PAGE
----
An other-worldly fairy tale, set against the backdrop of Cold War era America circa 1962. In the hidden high-security government laboratory where she works, lonely Elisa (Sally Hawkins) is trapped in a life of isolation. Elisa's life is changed forever when she and co-worker Zelda (Octavia Spencer) discover a secret classified experiment.
Guillermo del Toro
The inspiring true love story of Robin and Diana Cavendish, an adventurous couple who refuse to give up in the face of a devastating disease. Their heartwarming celebration of human possibility marks the directorial debut of Andy Serkis.
During the early days of World War II, the fate of Western Europe hangs on the newly-appointed British Prime Minister Winston Churchill, who must decide whether to negotiate with Hitler, or fight on against incredible odds.
The film follows fifteen-year-old Charley Thompson. He wants a home, food on the table and a high school he can attend for more than part of the year. As the son of a single father working ... See full summary »
RC Sherriff's Journey's End is the seminal British play about WW1. Set in a dugout in Aisne in 1918, it is the story of a group of British officers, led by the mentally disintegrating young officer Stanhope, variously awaiting their fate.
Set over one summer, the film follows precocious 6-year-old Moonee as she courts mischief and adventure with her ragtag playmates and bonds with her rebellious but caring mother, all while living in the shadows of Disney World.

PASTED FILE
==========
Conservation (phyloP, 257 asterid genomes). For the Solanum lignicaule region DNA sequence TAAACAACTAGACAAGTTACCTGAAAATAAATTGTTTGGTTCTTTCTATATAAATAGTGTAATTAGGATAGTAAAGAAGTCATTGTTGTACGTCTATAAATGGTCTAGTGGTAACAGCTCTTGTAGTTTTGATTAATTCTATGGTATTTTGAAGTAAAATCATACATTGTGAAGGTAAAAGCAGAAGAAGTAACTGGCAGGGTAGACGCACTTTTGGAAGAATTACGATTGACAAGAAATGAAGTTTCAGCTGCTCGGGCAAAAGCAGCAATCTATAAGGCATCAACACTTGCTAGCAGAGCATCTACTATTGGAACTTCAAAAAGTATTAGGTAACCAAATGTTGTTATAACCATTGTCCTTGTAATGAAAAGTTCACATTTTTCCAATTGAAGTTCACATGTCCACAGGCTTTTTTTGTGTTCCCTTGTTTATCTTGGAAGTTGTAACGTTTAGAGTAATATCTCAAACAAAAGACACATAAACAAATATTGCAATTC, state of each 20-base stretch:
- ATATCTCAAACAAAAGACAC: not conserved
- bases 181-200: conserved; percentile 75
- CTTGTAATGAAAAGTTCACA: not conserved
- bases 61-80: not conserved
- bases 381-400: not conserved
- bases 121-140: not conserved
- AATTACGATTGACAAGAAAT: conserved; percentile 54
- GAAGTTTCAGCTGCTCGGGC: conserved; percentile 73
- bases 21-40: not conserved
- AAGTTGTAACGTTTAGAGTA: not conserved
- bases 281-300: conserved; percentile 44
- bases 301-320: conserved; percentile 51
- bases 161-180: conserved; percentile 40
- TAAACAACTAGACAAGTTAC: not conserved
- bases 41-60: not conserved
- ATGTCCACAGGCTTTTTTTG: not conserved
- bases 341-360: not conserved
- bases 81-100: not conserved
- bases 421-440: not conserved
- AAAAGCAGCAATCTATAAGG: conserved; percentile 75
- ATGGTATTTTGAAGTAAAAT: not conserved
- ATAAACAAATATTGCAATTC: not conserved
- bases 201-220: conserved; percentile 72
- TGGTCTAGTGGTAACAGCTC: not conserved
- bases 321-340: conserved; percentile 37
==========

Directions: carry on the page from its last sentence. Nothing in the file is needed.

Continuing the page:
Frankly, I was upset when Annette Bening did such great work in 20th Century Women, which a few of you saw, and wasn't nominated for an Oscar. Once upon a time in movies, people related to one another in funny, sad and flawed human ways. That was 20th Century Women and Ms. Bening was pushed out at Oscar time by that beloved film icon nominated for yowling and singing painfully off key. A travesty. Booray for Hollywood. Assessing no blame to our nameless beloved scenery chewer because she can't help getting nominated for merely belching, with or without an accent. Now, having been swept away by Film Stars Don't Die In Liverpool, I'm not upset anymore. Ms Bening and Jamie Bell had me at "How do I look?" Tough cookie 50's film star Gloria Grahame stumbled through her life without much love or tenderness. With Jamie Bell's character Peter Turner, she not only found them but allowed them for a little while. I wanted to be there for every moment Gloria and much younger Peter were together. Throw in Julie Walters as Peter's mum, Vanessa Redgrave as Gloria's mom, and, no-slouch-she Frances Barber as Gloria's jealous toxic sister, and you've got a jewel of a film that may or may not get the recognition it deserves. But I've got my memories of the great Julie Walters, as Peter's Mum, crushing me simply saying "time to let go of her, son," and Gloria with her life scars and Peter trying to make it all better for her. And he does. Hollywood can't hurt me or Gloria anymore. She has passed on and my illusions about talent and fine work being rewarded are gone. It could happen though that Ms. Bening, like Elizabeth Taylor before her, gets her Oscar one year and one film later. This time, if it happens, it will be given for this year's best performance by an actress. Because. trust me, it is.
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